International credit ratings agency Standard & Poor's has cut both the long and short term credit ratings for the Christchurch City Council in the wake of the building consents fiasco.
Even worse for the council is the fact that S&P has retained a "negative" outlook on it, meaning that future downgrades can't be ruled out.
Christchurch City Council (CCC) and the council’s wholly owned subsidiary Christchurch City Holdings Ltd were downgraded. to ‘A+/A-1’ from ‘AA-/A-1+’.
"The downgrades reflect the emergence of significant issues regarding CCC’s building consenting process, and the departure of multiple key staff. As a result, we have lowered our assessment of CCC’s political and managerial strength," Standard & Poor's credit analyst Claire Curtin said.
"Furthermore, the appointment of a Crown Manager reinforces our view that the New Zealand government (the Crown) is driving the reconstruction of the Canterbury region, of which Christchurch is the major city, and raises questions about CCC’s management strength, and whether further issues will emerge."
The news from S&P came as the Government today announced the appointment of Douglas Martin as the Crown Manager for Christchurch City Council’s building consenting functions.
“Mr Martin is well qualified to undertake the role of Crown Manager. He is one of New Zealand’s most experienced and respected advisors on improving the performance of public sector agencies in New Zealand,” says Canterbury Earthquake Recovery Minister Gerry Brownlee.
On July 1, 2013, International Accreditation New Zealand (IANZ) announced that it would revoke CCC’s building consent authority effective July 8, 2013. Prior to this move, IANZ had indicated its concerns about CCC's consenting process, requiring the council to address these issues to maintain its accreditation. Although CCC had addressed some of these matters, IANZ had significant areas of concern remaining. CCC announced on July 3 that it would ask for a Crown Manager, which the Crown has subsequently appointed, to oversee its consenting area.
S&P's Curtin said that on June 28, 2013, CCC reached a cost-sharing agreement with the Crown regarding earthquake repair expenditure, covering damaged roads and underground infrastructure as well as the city’s large reconstruction “anchor projects”.
This was a positive development for CCC, formalising arrangements with the Crown and providing greater clarity and certainty, but is not expected to significantly lessen the peak of CCC’s debt burden.
"We continue to expect that debt will rise significantly and likely peak at less than 180% of revenues, as capital expenditure occurs somewhat more slowly than forecast by CCC. Reconstruction costs are being funded through the reallocation of the capital budget as well as debt funding and special rates levies. An increase in CCC’s debt burden beyond our expectations could arise from project cost escalation, legal payouts, weakened revenues, a shortfall in insurance recoveries, or further seismic activity resulting in more damage to council assets," Curtin said.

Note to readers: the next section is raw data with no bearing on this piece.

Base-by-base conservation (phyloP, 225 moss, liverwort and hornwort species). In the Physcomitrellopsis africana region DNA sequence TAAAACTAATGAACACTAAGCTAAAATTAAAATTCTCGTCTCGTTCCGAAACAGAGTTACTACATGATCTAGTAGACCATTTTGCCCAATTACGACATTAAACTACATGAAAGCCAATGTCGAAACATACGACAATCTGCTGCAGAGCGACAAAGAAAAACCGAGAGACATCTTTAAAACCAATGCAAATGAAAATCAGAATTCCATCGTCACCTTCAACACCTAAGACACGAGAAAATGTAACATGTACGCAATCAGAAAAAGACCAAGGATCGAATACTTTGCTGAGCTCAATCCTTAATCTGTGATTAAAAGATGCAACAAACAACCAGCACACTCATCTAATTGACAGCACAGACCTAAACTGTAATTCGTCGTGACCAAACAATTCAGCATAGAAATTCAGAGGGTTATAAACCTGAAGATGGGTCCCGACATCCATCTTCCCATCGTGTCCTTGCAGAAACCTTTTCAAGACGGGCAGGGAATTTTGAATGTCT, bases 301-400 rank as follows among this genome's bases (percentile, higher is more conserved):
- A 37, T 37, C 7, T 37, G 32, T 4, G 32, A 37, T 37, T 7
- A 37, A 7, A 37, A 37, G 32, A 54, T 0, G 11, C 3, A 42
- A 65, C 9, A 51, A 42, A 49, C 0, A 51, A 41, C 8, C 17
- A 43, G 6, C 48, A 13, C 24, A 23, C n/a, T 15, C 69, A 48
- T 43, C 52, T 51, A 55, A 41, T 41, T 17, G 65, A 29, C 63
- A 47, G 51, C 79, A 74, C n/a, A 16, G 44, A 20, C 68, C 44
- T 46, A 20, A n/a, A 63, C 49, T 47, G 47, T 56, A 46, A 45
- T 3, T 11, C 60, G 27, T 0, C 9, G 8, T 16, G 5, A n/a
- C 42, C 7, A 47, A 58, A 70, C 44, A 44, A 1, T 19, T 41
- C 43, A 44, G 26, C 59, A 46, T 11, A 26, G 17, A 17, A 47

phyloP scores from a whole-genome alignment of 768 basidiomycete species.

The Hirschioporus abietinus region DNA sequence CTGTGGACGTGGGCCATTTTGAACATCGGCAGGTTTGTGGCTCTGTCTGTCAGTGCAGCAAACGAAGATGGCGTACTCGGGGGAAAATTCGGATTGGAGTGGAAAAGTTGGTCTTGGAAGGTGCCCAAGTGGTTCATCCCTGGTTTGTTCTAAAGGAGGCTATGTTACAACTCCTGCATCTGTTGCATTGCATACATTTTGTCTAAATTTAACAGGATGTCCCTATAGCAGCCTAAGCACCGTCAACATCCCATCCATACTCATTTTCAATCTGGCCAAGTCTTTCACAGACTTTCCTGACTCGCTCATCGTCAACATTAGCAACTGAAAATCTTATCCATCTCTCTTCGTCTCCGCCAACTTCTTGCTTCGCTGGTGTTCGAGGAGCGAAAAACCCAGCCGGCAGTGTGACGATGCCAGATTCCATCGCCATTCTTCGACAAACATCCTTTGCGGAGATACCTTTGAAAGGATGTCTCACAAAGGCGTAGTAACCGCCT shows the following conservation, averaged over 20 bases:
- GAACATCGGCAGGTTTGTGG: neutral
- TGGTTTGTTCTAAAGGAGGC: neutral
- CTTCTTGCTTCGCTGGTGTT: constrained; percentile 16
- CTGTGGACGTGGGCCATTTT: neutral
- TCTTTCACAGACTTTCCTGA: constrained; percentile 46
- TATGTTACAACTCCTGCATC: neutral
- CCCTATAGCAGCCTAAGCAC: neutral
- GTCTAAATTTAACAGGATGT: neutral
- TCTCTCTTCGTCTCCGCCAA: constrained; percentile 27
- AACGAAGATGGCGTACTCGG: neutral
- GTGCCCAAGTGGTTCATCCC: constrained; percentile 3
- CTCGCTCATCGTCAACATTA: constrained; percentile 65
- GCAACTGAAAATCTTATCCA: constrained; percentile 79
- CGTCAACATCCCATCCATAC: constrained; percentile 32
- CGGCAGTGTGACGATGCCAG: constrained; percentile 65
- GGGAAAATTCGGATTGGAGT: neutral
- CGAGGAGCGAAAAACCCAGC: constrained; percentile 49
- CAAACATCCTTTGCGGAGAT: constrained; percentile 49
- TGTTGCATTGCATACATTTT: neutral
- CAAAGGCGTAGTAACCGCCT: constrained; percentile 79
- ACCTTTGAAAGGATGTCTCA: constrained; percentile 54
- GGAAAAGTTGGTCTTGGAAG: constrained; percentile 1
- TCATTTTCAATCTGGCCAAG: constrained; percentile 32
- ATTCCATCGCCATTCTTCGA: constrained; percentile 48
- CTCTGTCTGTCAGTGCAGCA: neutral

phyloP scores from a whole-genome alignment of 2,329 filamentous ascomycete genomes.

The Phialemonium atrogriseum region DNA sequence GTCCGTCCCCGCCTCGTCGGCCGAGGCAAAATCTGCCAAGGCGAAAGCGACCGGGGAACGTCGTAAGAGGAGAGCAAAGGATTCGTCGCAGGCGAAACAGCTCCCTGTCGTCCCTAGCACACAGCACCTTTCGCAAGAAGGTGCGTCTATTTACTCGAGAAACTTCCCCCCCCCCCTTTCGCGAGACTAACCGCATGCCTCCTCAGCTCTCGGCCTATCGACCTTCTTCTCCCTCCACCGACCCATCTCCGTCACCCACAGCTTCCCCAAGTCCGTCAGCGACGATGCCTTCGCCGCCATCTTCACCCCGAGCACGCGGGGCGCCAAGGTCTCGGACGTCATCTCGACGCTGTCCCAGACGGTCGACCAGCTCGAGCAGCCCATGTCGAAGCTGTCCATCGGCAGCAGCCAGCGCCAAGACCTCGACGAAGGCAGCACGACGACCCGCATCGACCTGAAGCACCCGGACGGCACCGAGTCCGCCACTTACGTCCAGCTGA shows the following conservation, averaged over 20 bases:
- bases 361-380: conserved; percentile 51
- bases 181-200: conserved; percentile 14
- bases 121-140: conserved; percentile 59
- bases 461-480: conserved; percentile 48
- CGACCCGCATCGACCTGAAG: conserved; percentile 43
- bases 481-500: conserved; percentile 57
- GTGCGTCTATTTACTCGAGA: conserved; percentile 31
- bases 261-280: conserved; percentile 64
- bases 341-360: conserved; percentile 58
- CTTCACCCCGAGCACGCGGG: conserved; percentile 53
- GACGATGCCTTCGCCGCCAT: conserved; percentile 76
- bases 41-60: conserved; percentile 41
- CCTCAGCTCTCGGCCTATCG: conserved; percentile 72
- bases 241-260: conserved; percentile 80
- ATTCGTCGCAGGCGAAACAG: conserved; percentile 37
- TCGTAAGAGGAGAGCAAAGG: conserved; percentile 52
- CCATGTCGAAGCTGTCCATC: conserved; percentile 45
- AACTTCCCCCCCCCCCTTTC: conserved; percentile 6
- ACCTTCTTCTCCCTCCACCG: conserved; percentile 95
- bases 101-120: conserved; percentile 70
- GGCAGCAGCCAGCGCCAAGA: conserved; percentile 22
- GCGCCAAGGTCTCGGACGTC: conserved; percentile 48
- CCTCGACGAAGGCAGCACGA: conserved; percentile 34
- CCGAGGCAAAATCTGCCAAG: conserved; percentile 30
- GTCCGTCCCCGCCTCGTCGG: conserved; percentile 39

"Contingent liabilities continue to weigh on the rating on CCC. We consider that legal risk is heightened further as a result of apparent consenting being not in compliance with New Zealand’s building codes. Insurance remains difficult to source, and further damaging seismic activity could have significant adverse financial impact on CCC as well as set back the rebuild."
"CCC’s budgetary performance and budgetary flexibility have been weakened by several major earthquake events since September 2010. We expect that CCC’s operating balance will average in excess of 5% of revenues, while the deficit after capital expenditure will remain more than 15% of total revenues in the medium term. We consider that CCC has a constrained ability to defer expenditure given the significant reconstruction works required. "
Curtin said the institutional framework supporting the local government sector in New Zealand remains a supportive rating factor, reflecting our view of the system’s stability and predictability. CCC is receiving significant financial support from the Crown following the earthquakes, and we expect the support to continue.
The negative outlook reflects S&P's views that there could be additional downward pressure on the rating from:
• The potential emergence of other management or governance issues;
• Possible impact on CCC’s insurance and insurability arising from the building consenting issues;
• Uncertainty around the risk of legal action against CCC, either from building consenting issues or earthquake-related legal actions taken against it; and
• The risk that CCC’s debt burden could exceed 180% of consolidated revenues and/or that its interest expenditure may rise above 9% of revenues.
"The outlook could be revised to stable when we consider that negative uncertainties have receded or been addressed, combined with greater confidence that CCC’s debt burden will remain less than 180% of revenues and interest expense less than 9% of revenues," Curtin said.
Standard & Poor’s Ratings Services has confirmed its 'A-' rating on Christchurch International Airport Ltd. (CIAL) and stated it is unaffected by the downgrade on Christchurch City Holdings Ltd, a wholly owned subsidiary of Christchurch City Council. The outlook on the CIAL rating is stable.
Under S&P's criteria for rating government-related entities, the rating on Christchurch City Holdings Ltd would need to fall to 'A-' before the rating on CIAL would be affected.
The rating on CIAL is based on the company’s stand-alone credit profile, which S&P assess at ‘bbb’, plus an uplift to reflect their view that, despite the downgrade of Christchurch City Holdings Ltd, there is a moderately high likelihood that Christchurch City Holdings Ltd would provide timely and sufficient extraordinary support should CIAL face financial stress .
(Updated with S&P rating and comments on Christchurch International Airport Ltd)